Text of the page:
Property Management Career Options, Duties and Employment Outlook
Learn about the education and preparation needed to become a property manager. Get a quick view of the educational requirements, career options and job duties to find out if this is the right choice for you.
Property managers oversee the maintenance of rental buildings and grounds, handle tenant issues and take care of finances associated with the property. Careers in property management range from residential on-site management of apartment buildings to corporate jobs working for management companies who handle large retail, commercial or industrial properties. A high school diploma may be sufficient for some positions, but many employers look for managers with a bachelor's or master's degree in real estate, business administration, finance or public administration.
|Required Education||Variable; a high school diploma is sometimes acceptable, though a bachelor's or master's degree in a relevant field is preferred|
|Other Requirements||Real estate license required if selling or buying property; voluntary certification is available|
|Projected Job Growth (2012-2022)*||12% (for Property, Real Estate, and Community Association Managers)|
|Median Annual Salary (May 2013)*||$53,200 (for Property, Real Estate, and Community Association Managers)|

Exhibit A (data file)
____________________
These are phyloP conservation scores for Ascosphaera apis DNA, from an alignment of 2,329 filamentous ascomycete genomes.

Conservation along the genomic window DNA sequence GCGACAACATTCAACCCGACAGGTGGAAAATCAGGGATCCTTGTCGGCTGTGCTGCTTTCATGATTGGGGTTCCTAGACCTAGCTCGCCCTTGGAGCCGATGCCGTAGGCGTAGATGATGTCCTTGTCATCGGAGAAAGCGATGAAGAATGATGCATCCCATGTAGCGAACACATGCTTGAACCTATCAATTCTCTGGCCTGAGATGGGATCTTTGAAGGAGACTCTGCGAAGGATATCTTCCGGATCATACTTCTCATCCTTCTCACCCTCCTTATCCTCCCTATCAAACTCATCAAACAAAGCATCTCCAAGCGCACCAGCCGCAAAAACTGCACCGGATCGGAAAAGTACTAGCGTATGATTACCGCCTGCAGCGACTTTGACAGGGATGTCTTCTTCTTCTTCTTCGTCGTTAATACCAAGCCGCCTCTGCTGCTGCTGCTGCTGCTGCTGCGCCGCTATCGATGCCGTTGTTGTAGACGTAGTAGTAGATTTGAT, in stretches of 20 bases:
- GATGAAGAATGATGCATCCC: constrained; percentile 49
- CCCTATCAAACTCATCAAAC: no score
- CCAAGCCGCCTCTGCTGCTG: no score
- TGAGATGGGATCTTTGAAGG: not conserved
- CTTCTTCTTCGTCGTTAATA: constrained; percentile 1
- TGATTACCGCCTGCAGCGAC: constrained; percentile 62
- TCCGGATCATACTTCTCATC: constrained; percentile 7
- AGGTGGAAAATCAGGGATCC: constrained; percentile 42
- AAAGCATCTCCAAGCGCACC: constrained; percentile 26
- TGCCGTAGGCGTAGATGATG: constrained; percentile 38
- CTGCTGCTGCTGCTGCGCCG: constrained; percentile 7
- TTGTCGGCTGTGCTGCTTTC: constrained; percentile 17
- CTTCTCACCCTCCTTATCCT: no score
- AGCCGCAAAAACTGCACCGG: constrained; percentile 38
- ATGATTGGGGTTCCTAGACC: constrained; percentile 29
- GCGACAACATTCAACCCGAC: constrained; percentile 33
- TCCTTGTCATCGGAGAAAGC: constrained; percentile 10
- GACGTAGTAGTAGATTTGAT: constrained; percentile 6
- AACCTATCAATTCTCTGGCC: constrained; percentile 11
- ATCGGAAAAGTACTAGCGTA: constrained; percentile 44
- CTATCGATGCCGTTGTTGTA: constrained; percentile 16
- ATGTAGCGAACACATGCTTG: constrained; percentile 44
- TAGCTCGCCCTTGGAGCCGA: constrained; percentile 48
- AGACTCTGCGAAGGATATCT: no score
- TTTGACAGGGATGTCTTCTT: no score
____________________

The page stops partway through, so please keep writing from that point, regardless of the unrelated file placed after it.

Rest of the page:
Source: *United States Bureau of Labor Statistics
Career Options in Property Management
There are many different career options in property management. Property managers for residential homes or apartments may work on or off-site for the property owner or property management company. Retail, industrial and commercial properties are usually overseen by management companies that hire both on and off-site staff. These companies often have several properties that they manage.
Additional career options in property management include working for real estate companies or real estate departments at banks. The property management field also includes opportunities to manage senior housing and healthcare facilities, homeowner or community associations, or government-subsidized public housing.
Property managers have many duties to perform, including collecting rent and late fees, evicting late or troublesome tenants, processing refunds of security deposits, corresponding with tenants and showing vacancies to potential tenants. They are also responsible for scheduling contractors for maintenance, landscaping, trash removal and janitorial services.
Some property managers are responsible for handling financial operations, including preparing financial statements for owners or investors, taxes, insurance dues, payroll and payroll taxes. Community and homeowner association managers collect association dues and use them for various services provided to the community, such as landscape, playground, swimming pool or clubhouse maintenance.
According to the U.S. Bureau of Labor Statistics (BLS), property, real estate, and community association managers held 165,960 jobs in 2013 (www.bls.gov). The BLS predicts that employment in property management should grow by 12% from 2012 to 2022, which is about average compared to all occupations.
The BLS reports that median yearly income for property, real estate, and community association managers was $53,200 in May 2013. On-site managers, whether independent or working for a company, often live on the property rent-free as part of their compensation.
Formal education isn't required to enter into property management, but opportunities are best for those with degrees in real estate management, business administration, accounting or finance. Opportunities are expected to be good in the senior housing and healthcare areas.